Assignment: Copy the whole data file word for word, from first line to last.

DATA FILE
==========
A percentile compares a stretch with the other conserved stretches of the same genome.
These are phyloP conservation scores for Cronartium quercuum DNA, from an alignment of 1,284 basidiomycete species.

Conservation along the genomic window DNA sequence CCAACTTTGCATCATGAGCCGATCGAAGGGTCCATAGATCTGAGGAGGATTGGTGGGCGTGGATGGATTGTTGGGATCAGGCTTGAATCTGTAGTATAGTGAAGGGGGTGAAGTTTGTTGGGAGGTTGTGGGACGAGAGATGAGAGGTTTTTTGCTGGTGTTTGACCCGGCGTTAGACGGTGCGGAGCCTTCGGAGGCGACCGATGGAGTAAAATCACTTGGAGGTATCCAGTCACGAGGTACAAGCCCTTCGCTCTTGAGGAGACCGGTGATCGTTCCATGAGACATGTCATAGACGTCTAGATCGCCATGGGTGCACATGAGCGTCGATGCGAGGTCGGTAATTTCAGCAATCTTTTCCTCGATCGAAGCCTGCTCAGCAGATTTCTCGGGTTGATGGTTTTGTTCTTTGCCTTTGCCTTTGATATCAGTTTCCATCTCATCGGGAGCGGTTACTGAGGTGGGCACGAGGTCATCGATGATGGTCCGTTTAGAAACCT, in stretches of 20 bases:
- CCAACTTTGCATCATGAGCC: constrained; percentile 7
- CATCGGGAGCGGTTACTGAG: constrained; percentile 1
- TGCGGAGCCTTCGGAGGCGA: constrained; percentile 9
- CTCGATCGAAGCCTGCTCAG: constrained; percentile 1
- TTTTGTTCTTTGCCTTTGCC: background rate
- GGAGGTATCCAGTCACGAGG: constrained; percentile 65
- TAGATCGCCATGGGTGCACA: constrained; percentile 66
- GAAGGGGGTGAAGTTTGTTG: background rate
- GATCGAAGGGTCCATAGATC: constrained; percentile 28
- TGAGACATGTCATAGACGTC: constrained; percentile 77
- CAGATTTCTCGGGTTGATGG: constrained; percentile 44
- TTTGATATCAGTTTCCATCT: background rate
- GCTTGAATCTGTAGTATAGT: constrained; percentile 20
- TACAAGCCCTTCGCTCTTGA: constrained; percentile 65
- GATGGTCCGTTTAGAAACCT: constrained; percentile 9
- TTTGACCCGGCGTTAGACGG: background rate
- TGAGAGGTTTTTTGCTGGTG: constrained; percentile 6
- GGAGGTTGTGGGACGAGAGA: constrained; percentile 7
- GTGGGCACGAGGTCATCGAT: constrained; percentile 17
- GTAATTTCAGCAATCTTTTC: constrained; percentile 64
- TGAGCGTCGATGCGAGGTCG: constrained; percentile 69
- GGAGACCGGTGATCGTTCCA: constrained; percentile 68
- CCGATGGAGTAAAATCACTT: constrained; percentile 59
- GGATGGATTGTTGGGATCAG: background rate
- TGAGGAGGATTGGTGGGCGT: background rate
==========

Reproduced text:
A percentile compares a stretch with the other conserved stretches of the same genome.
These are phyloP conservation scores for Cronartium quercuum DNA, from an alignment of 1,284 basidiomycete species.

Conservation along the genomic window DNA sequence CCAACTTTGCATCATGAGCCGATCGAAGGGTCCATAGATCTGAGGAGGATTGGTGGGCGTGGATGGATTGTTGGGATCAGGCTTGAATCTGTAGTATAGTGAAGGGGGTGAAGTTTGTTGGGAGGTTGTGGGACGAGAGATGAGAGGTTTTTTGCTGGTGTTTGACCCGGCGTTAGACGGTGCGGAGCCTTCGGAGGCGACCGATGGAGTAAAATCACTTGGAGGTATCCAGTCACGAGGTACAAGCCCTTCGCTCTTGAGGAGACCGGTGATCGTTCCATGAGACATGTCATAGACGTCTAGATCGCCATGGGTGCACATGAGCGTCGATGCGAGGTCGGTAATTTCAGCAATCTTTTCCTCGATCGAAGCCTGCTCAGCAGATTTCTCGGGTTGATGGTTTTGTTCTTTGCCTTTGCCTTTGATATCAGTTTCCATCTCATCGGGAGCGGTTACTGAGGTGGGCACGAGGTCATCGATGATGGTCCGTTTAGAAACCT, in stretches of 20 bases:
- CCAACTTTGCATCATGAGCC: constrained; percentile 7
- CATCGGGAGCGGTTACTGAG: constrained; percentile 1
- TGCGGAGCCTTCGGAGGCGA: constrained; percentile 9
- CTCGATCGAAGCCTGCTCAG: constrained; percentile 1
- TTTTGTTCTTTGCCTTTGCC: background rate
- GGAGGTATCCAGTCACGAGG: constrained; percentile 65
- TAGATCGCCATGGGTGCACA: constrained; percentile 66
- GAAGGGGGTGAAGTTTGTTG: background rate
- GATCGAAGGGTCCATAGATC: constrained; percentile 28
- TGAGACATGTCATAGACGTC: constrained; percentile 77
- CAGATTTCTCGGGTTGATGG: constrained; percentile 44
- TTTGATATCAGTTTCCATCT: background rate
- GCTTGAATCTGTAGTATAGT: constrained; percentile 20
- TACAAGCCCTTCGCTCTTGA: constrained; percentile 65
- GATGGTCCGTTTAGAAACCT: constrained; percentile 9
- TTTGACCCGGCGTTAGACGG: background rate
- TGAGAGGTTTTTTGCTGGTG: constrained; percentile 6
- GGAGGTTGTGGGACGAGAGA: constrained; percentile 7
- GTGGGCACGAGGTCATCGAT: constrained; percentile 17
- GTAATTTCAGCAATCTTTTC: constrained; percentile 64
- TGAGCGTCGATGCGAGGTCG: constrained; percentile 69
- GGAGACCGGTGATCGTTCCA: constrained; percentile 68
- CCGATGGAGTAAAATCACTT: constrained; percentile 59
- GGATGGATTGTTGGGATCAG: background rate
- TGAGGAGGATTGGTGGGCGT: background rate